FREE CONSULTATION NOW! • HURRY LIMITED SLOTS!  •  FREE CONSULTATION NOW! • HURRY LIMITED SLOTS!  •  FREE CONSULTATION NOW! • HURRY LIMITED SLOTS!  •  FREE CONSULTATION NOW! • HURRY LIMITED SLOTS!  •  FREE CONSULTATION NOW! • HURRY LIMITED SLOTS!  •  FREE CONSULTATION NOW! • HURRY LIMITED SLOTS!  •  FREE CONSULTATION NOW! • HURRY LIMITED SLOTS!  •
Call Us:
divorce lawyer free consultation near me
moshierlaw payment

What is a Contested Divorce?

Categories

Recent Posts

Google review 4.8 over 5 from customers
5 start rating from Avvo
Call Us Today!

What are “contested” divorces?

Contested divorces are the most complex type of divorces since it involves spouses that can’t agree on one or many matters concerning their divorce.

Generally, there are 2 types of divorces. The first one is an “uncontested” divorce; this is where both spouses agree on every issue concerning their divorce, comprising of but not limited to the distribution of marital assets and debts, child custody if there are any, child support, and alimony.

The second type of divorce, “contested” divorces, are where the parties can’t agree on their divorce matters, and spouses end up going to court, requesting a judge to make their decisions for them.

Uncontested Divorce

Uncontested divorces simply mean that both parties agree on each of their divorce related matters. Every state has particular legal requirements that need to be reached prior to a divorcing couple proceeding with their uncontested divorce. You may want to speak with a local lawyer or investigate your local courthouse’s website for the particular requirements.

Although you have to reach particular requirements, uncontested divorces are usually much easier than a contested one since spouses can end the marriage without continual negotiations, legal bravado, and court proceedings. Therefore, an uncontested divorce typically involves less strain and marginal legal fees.

Despite that, divorcing spouses need to be amicable and able to work collectively toward respectively agreeable determinations. They need to be prepared to compromise in order to resolve all of their matters concerning divorce. Even though working with your soon to be ex in settling important financial and child-related matters might seem challenging, it is one way for the marriage to come to an end without a full-scale court battle.

Contested Divorce

A contested divorce is exactly what it appears to be: both parties or, one party contest (disagree) some facet of their divorce. Because of this, the divorce proceedings take a lot longer to finish and usually involve more stress and higher legal fees.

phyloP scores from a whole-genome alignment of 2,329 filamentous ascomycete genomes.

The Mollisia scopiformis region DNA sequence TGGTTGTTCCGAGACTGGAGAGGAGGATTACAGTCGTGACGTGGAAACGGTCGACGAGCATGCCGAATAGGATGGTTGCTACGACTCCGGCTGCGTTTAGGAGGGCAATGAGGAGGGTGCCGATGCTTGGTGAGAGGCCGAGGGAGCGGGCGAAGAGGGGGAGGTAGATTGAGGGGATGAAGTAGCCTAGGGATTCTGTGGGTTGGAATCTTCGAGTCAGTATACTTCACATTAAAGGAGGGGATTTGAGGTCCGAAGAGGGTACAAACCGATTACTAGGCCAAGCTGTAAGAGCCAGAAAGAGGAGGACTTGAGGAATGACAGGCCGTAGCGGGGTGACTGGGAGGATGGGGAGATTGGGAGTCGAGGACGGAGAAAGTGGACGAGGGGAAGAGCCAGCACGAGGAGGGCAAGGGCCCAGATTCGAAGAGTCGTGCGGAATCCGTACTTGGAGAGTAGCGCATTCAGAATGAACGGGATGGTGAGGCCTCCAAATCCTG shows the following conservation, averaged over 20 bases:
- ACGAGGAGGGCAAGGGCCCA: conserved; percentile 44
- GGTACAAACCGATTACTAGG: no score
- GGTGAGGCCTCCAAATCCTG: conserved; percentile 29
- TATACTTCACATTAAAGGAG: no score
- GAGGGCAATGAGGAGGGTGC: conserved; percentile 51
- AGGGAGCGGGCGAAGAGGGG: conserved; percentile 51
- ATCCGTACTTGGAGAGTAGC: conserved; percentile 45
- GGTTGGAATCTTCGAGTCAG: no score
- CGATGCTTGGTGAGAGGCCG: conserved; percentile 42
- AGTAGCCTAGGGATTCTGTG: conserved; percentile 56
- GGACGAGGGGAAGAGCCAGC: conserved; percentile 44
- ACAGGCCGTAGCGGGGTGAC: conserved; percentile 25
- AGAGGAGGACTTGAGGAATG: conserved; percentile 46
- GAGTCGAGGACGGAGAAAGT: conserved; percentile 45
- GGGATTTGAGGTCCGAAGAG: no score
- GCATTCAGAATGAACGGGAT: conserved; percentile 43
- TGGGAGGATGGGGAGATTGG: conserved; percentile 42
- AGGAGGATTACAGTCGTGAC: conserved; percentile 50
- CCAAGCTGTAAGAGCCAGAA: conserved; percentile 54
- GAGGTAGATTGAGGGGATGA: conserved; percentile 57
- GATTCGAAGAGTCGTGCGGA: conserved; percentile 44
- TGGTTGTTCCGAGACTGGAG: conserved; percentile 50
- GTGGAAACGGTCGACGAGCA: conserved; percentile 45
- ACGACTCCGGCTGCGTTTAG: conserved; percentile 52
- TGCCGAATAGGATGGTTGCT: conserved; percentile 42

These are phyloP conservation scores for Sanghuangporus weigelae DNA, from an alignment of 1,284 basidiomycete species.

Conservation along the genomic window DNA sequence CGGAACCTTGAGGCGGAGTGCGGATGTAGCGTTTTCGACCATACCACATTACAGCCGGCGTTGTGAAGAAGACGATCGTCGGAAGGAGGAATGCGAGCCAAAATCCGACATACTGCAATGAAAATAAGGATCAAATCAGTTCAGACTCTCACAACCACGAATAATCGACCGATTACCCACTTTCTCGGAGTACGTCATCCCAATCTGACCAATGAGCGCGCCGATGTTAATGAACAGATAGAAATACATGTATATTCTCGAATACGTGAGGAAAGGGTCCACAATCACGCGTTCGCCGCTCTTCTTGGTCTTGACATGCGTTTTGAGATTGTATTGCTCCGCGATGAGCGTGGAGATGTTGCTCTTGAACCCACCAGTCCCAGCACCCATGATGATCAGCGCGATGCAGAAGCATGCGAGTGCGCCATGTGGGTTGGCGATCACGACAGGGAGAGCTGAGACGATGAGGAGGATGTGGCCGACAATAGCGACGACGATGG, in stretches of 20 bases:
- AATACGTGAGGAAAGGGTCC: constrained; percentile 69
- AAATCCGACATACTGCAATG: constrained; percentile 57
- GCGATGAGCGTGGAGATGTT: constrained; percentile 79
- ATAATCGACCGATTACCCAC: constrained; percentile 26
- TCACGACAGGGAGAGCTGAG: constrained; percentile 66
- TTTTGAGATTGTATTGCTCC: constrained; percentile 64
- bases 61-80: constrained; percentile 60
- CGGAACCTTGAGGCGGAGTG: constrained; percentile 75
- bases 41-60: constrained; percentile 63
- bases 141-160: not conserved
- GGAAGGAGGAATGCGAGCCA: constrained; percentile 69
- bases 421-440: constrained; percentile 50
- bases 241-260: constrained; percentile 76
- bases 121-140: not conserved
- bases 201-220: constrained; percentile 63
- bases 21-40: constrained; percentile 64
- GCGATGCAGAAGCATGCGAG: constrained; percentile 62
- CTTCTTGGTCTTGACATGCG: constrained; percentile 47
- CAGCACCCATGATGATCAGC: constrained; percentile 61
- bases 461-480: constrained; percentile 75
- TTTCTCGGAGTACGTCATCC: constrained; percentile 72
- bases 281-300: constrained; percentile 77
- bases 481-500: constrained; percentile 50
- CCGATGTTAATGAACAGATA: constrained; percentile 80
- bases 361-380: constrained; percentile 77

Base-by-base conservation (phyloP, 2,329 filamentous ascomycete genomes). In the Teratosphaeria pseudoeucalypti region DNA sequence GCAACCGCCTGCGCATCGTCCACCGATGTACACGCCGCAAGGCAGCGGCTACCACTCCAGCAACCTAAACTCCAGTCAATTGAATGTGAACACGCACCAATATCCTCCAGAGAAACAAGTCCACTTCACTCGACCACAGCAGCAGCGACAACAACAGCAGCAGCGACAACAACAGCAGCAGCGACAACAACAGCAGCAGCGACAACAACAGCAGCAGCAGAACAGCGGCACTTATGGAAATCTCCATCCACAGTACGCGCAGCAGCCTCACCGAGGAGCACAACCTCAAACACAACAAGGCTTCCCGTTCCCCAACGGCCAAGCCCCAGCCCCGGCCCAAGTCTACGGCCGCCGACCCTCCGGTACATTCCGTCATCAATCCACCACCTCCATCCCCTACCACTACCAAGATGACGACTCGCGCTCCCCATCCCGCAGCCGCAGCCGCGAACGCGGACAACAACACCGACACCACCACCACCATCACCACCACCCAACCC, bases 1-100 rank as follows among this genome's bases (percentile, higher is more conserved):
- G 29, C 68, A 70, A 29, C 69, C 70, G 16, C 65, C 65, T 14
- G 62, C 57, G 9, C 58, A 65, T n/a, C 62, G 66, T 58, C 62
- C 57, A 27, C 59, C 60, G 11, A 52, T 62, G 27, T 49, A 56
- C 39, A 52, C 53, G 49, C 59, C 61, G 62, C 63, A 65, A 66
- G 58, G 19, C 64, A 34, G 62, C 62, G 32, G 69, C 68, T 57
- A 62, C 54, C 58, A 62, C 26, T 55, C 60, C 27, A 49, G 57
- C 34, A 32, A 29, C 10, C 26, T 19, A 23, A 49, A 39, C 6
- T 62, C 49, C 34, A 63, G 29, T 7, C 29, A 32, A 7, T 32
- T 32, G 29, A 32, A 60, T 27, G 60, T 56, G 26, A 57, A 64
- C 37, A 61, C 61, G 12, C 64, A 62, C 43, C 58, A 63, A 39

With contested divorces, spouses are required to go through several steps prior to the divorce being finalized, including:

  • create, file and serve the divorce petition (legal documents requesting a divorce and declaring the grounds for the failure of the marriage)
  • reply to the petition
  • interview and retain a lawyer
  • engage in “divorce discovery” – the information collecting steps, involving various legal procedures to obtain information from your soon to be ex and 3rd party witnesses (for example, written out questions, subpoenas, and statements)
  • pretrial legal motions and trials
  • settlement propositions and negotiations among lawyers
  • if settlement tanks, prepare for trial
  • finish a court trial
  • appeal, if you disagree with the judge’s decision(s).

Throughout the settlement stage, spouses are occasionally unable to resolve matters. Even though the divorce judge might encourage spouses to work their matters out, when that fails the next stage is divorce court.

Throughout trial, each spouse will present witnesses, and their lawyers cross-examine the witnesses and provide closing arguments. Following trial, the court issues a final order that memorializes each of the judge’s decisions, then finalize the divorce.

Divorce—particularly the divorces that are contested—are complicated. Thus, spouses in contested divorces need to absolutely consult with a knowledgeable divorce lawyer that can advise them of their legal rights and guarantee they are fully protected.

Source:

  1. Nolo. “What Is a ‘Contested’ Divorce?Www.divorcenet.com, Nolo, 13 Apr. 2013, www.divorcenet.com/legal-advice/divorce/divorce-basics/what-contested-divorce.

Print Friendly, PDF & Email

Related Post